Today we’ve got a couple of reviews from a distillery we don’t drink enough of...
Arran 8yo Watt Whisky
A 2012 Arran that was matured in an ex-bourbon barrel for eight years before being bottled in 2021. The outturn was 173 bottles.
We’re getting initial aromas of wood, freshly sawn. There’s a sweetness hiding in the background, honey-like, with some tropical fruit notes of pineapple and a little guava showing through after some air. It’s reasonably restrained on the nose, but it does open up after some time. We’re now getting something zingy, citric acid, along with a herbal, mint-like aroma too. We’re finding oat milk, green apple peel and the faintest hint of coconut shavings in the background.
It’s very zesty, lemons and limes galore, along with a simple fruit salad of fresh pineapple and mango drizzled in sugar syrup. The palate then continues into something deeper, it reminds us very clearly of our younger years, with the distinct flavour of a waffle cone without the ice cream. That flavour lingers into the medium length finish. There’s a little boozy apricot now, the alcohol somewhat too powerful for the lighter, fruiter flavours, but still very pleasant. Going back we’re getting some fizzy apple sweeties, a light apple cider vinegar and a little oak to back it all up.
Nose (with water)
We’re getting more barley sugars now, thyme sprigs, creme brûlée and sponge cake. The nose has opened up, but it’s mostly sugars now and we’ve lost some of those lighter, fruiter notes we had before. We’re getting some fondant icing, a little melon and some fresh flowers.
Palate (with water)
Aged sweet wine, we’ve stripped back some of the grape sugars and added a balance of oak. There’s some tangerine, lime juice and a touch of spice following into the finish. It’s got a nice floral flavour now, elderflower perhaps? The alcohol is more in balance now, although for us it’s still slightly too powerful.
Restrained at first, but opens up with air and time. Lots of tropical fruits and citrus appear, but the alcohol is slightly too powerful and out of balance for us. Water helps it out somewhat, giving us a very quaffable dram perfect for a warm day.
Arran 7yo Yalumba Viognier Cask (Fishermans Retreat)
Price: £55.00 (50cl)
This is a 7 year old single cask Arran which has spent its life in a Yalumba Viognier white wine cask. 408 bottles were produced at a slightly reduced 50.0%.
The wine cask influence is instantly apparent on the nose. We’re getting orange tango, a hint of yeast, apricots, peaches, some fresh mint and pine wood. There’s a nuttiness on the nose too, pistachios maybe? It does have a slight salinity to balance the fruits. Going back we’re getting a little toffee, fudge and light brown sugar aromas, along with a touch of butter.
Citrus and tropical fruit forward, mangos, pineapple, lychee, peaches, tangerines, you name it. There’s a fair whack of wood on the back palate, but the alcohol is relatively well integrated. The finish has a decent length but we’re disappointed in the mouth feel, it’s very thin and lacking. The white wine is the focal point of this dram, giving the whisky a real refreshing taste.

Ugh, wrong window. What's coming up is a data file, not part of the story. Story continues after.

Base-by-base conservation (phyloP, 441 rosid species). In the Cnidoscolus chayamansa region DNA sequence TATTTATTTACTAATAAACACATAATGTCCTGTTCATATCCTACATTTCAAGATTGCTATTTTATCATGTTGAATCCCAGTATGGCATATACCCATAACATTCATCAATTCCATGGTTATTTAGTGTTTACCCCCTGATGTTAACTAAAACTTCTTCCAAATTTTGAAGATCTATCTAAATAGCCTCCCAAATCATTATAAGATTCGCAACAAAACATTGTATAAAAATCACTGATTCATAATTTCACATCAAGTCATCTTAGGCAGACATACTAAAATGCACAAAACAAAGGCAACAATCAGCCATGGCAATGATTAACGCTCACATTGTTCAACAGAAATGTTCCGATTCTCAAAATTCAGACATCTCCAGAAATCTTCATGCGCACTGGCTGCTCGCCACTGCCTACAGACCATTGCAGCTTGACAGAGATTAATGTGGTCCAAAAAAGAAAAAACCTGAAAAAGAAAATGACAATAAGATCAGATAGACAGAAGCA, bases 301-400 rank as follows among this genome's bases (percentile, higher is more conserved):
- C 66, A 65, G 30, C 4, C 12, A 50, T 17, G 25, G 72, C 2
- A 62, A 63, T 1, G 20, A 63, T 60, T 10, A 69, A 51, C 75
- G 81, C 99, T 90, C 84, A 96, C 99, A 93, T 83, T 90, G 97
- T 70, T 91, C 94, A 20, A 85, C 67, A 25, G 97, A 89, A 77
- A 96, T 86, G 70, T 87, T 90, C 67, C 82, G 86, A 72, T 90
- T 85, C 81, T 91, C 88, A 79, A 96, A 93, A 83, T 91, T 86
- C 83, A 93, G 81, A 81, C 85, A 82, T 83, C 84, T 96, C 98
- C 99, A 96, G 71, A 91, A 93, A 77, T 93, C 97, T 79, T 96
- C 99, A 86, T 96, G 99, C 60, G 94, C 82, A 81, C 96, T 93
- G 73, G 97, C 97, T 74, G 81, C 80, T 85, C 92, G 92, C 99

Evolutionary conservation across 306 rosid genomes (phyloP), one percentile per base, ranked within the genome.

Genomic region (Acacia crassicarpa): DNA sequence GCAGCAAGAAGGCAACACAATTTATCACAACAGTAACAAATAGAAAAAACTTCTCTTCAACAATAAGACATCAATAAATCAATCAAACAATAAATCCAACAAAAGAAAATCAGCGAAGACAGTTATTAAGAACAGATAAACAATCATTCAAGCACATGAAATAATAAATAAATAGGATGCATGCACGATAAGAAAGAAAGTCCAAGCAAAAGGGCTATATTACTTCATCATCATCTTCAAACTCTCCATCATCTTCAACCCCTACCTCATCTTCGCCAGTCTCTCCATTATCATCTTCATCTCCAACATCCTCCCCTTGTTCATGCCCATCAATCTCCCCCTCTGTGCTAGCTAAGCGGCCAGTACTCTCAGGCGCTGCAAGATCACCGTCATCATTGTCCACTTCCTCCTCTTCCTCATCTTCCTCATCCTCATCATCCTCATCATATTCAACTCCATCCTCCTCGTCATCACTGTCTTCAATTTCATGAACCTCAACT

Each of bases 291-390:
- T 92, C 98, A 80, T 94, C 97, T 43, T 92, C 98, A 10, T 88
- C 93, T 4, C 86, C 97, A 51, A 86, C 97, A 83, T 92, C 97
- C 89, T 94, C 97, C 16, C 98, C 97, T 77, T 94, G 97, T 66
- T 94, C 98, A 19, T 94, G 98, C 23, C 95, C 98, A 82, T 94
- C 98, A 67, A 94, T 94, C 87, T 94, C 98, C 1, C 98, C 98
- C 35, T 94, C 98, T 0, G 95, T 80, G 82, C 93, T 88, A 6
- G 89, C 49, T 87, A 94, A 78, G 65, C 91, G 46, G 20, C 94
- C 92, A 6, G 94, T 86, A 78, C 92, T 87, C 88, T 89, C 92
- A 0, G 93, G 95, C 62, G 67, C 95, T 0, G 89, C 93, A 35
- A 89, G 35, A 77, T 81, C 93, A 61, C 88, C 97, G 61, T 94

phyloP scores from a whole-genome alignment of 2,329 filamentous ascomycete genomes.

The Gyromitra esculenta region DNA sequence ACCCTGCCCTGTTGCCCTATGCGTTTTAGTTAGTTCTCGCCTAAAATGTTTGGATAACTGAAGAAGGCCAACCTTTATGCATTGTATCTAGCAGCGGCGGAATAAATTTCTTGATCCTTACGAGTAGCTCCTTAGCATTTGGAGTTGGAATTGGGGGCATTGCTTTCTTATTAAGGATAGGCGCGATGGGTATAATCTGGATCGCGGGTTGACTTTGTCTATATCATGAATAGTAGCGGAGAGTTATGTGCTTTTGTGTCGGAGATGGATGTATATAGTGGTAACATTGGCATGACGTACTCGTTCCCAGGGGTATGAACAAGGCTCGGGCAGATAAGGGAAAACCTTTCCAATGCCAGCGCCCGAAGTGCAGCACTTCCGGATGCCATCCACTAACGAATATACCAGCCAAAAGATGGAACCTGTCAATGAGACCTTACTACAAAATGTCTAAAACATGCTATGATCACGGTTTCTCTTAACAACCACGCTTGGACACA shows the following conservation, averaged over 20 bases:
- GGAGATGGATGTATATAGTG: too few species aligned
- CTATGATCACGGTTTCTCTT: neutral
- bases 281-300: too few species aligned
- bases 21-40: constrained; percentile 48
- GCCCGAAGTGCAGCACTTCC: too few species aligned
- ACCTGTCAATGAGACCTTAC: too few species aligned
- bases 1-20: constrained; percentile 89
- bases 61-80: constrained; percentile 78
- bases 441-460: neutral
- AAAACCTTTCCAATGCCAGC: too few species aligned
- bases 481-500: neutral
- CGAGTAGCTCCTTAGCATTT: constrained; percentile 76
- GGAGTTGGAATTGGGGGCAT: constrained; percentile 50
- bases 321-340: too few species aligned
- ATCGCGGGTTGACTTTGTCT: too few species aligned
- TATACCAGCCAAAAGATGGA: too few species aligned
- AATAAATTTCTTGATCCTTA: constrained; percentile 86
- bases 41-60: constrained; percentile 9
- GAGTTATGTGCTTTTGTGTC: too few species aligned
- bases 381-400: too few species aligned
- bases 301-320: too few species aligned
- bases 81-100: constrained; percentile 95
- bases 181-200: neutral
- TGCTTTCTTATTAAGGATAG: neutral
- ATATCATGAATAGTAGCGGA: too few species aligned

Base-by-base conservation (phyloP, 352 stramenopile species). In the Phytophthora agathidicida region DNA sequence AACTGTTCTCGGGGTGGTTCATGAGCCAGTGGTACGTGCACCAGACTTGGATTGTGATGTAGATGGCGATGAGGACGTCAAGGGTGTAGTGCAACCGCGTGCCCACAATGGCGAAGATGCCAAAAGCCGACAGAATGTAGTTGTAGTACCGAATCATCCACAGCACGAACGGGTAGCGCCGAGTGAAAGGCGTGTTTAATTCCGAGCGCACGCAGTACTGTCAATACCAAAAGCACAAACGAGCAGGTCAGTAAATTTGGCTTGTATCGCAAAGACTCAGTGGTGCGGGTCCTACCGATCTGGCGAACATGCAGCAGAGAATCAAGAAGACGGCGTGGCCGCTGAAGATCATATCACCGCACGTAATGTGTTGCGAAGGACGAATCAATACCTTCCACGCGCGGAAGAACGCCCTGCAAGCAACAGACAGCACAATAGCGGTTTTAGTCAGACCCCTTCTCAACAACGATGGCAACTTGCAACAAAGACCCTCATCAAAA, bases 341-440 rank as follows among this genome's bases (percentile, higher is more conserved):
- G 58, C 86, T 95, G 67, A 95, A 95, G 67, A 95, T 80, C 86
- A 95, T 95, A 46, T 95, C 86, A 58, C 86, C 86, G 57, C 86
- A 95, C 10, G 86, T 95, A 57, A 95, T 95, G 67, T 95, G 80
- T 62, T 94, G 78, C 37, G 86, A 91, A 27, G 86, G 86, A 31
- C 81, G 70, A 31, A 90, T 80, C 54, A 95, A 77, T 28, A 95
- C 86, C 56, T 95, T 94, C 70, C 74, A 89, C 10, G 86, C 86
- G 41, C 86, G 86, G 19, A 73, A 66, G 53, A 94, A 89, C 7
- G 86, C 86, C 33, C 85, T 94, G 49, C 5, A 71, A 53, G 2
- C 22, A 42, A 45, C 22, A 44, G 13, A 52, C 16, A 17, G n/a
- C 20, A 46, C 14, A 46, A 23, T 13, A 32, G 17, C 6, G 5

Nose (with water)
Water brings out a funk, reminding us of dessert wine. More wood and spice notes appear, hazelnuts and some more of those fresh pine aromas. The white wine influence is still present, just pushed slightly further back, but we’re finding those grape and citrus aromas are still there.
Palate (with water)
Similar to the nose, water brings a woodier, drier sensation to the palate, but it’s not overwhelming. The tropical fruits are still showing up in spades, and we’re finding the mouthfeel has improved too - there’s a honey butter flavour/texture coming through, giving it a more luscious mouthfeel. We’re finding the water helps the palate, resulting in a richer, more complex dram. Going back we’re getting a little caramelised white chocolate too.
Some say that the cask is the most impactful part when producing whisky, and this is a great example proving that point. The wine cask is front and centre here which we’re not totally opposed too. The spirit is somewhat lost behind the cask, but it’s resulted in a very pleasant dram none the less. Water helps to round out the palate, so we’d thoroughly recommend adding a few drops. We’d happily have another dram, but we don’t know if we could drink it all night.
- 10 - Perfection. A whisky that we’ll remember forever.
- 9 - Amazing. We’d pay through the nose for a bottle.
- 8 - Great. Pick this up at RRP.
- 7 - Good. Happy to have a dram or two but wouldn’t buy a bottle.
- 6 - Passable. Would accept a dram, but wouldn’t seek it out.
- 5 - Poor. Would drink if it was the only option.
- 4 - Bad. Maybe it can be saved by ginger beer?
- 3 - Awful. It can't be saved by ginger beer.
- 2 - Pour it out
- 1 - We’ve never tried a whisky rated this low and hopefully never will.
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